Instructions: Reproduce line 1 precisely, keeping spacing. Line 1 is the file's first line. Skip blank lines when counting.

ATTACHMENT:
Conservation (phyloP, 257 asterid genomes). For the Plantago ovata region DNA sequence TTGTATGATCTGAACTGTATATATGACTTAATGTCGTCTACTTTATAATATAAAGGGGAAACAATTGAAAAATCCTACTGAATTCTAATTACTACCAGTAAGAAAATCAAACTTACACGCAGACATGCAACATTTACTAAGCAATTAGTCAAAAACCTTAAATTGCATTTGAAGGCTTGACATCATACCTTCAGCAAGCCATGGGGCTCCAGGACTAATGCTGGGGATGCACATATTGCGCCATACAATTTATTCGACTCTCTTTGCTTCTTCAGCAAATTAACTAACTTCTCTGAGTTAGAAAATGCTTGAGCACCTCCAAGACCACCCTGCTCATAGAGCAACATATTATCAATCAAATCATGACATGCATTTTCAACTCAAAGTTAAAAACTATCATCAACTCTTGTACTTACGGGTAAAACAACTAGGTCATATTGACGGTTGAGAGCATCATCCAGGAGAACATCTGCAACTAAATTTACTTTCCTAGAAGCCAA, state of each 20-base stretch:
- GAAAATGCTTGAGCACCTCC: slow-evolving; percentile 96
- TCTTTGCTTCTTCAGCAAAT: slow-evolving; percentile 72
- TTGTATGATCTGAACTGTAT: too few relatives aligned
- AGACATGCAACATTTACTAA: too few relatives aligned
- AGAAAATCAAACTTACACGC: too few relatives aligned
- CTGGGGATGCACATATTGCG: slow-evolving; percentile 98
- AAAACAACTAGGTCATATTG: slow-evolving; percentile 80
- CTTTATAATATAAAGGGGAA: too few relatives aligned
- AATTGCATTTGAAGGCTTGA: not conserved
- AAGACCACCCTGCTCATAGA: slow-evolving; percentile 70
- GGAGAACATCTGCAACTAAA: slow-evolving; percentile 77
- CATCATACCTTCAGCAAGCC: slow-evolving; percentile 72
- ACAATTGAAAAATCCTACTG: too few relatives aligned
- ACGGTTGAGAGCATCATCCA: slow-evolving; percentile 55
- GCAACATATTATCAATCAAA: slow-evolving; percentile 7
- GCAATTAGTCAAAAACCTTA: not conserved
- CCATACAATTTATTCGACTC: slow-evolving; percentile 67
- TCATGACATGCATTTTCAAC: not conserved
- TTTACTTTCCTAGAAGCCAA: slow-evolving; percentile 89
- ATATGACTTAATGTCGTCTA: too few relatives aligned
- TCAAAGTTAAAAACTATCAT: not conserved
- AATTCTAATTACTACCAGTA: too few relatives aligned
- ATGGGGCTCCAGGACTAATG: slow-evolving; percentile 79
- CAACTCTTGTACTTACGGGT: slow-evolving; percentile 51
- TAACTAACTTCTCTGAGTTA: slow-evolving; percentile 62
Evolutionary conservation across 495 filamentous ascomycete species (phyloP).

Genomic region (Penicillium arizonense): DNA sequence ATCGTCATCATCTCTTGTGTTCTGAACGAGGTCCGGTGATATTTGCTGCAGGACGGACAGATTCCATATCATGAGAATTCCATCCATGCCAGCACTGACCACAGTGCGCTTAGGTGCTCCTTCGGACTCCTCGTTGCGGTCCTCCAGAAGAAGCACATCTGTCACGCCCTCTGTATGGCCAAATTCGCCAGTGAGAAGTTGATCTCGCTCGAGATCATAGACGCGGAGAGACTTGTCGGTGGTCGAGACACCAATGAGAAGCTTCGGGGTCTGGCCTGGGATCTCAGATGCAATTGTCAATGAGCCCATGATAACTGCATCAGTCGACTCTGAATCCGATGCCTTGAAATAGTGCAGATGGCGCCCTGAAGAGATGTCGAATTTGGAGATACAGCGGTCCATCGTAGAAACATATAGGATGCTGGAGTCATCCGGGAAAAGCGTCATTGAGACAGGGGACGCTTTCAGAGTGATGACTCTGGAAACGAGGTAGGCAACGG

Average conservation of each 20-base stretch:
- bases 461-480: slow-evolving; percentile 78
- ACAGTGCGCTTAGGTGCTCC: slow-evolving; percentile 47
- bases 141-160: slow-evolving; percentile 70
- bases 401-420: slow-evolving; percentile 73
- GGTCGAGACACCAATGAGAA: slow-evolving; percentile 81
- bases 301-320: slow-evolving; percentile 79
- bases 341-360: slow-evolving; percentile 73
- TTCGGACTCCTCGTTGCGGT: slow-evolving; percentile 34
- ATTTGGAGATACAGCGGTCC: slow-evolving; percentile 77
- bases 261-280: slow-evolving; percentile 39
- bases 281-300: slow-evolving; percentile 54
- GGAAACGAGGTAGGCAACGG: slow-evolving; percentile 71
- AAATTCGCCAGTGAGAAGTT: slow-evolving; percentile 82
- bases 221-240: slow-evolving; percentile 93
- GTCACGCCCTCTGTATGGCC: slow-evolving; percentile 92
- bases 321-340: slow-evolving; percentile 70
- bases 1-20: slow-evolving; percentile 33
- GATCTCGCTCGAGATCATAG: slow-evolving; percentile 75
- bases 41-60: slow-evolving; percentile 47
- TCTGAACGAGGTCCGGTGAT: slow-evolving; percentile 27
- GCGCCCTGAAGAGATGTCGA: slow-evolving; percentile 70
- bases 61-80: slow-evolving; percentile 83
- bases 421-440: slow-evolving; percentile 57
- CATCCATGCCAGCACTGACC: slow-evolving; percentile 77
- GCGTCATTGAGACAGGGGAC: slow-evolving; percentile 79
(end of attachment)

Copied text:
Conservation (phyloP, 257 asterid genomes). For the Plantago ovata region DNA sequence TTGTATGATCTGAACTGTATATATGACTTAATGTCGTCTACTTTATAATATAAAGGGGAAACAATTGAAAAATCCTACTGAATTCTAATTACTACCAGTAAGAAAATCAAACTTACACGCAGACATGCAACATTTACTAAGCAATTAGTCAAAAACCTTAAATTGCATTTGAAGGCTTGACATCATACCTTCAGCAAGCCATGGGGCTCCAGGACTAATGCTGGGGATGCACATATTGCGCCATACAATTTATTCGACTCTCTTTGCTTCTTCAGCAAATTAACTAACTTCTCTGAGTTAGAAAATGCTTGAGCACCTCCAAGACCACCCTGCTCATAGAGCAACATATTATCAATCAAATCATGACATGCATTTTCAACTCAAAGTTAAAAACTATCATCAACTCTTGTACTTACGGGTAAAACAACTAGGTCATATTGACGGTTGAGAGCATCATCCAGGAGAACATCTGCAACTAAATTTACTTTCCTAGAAGCCAA, state of each 20-base stretch: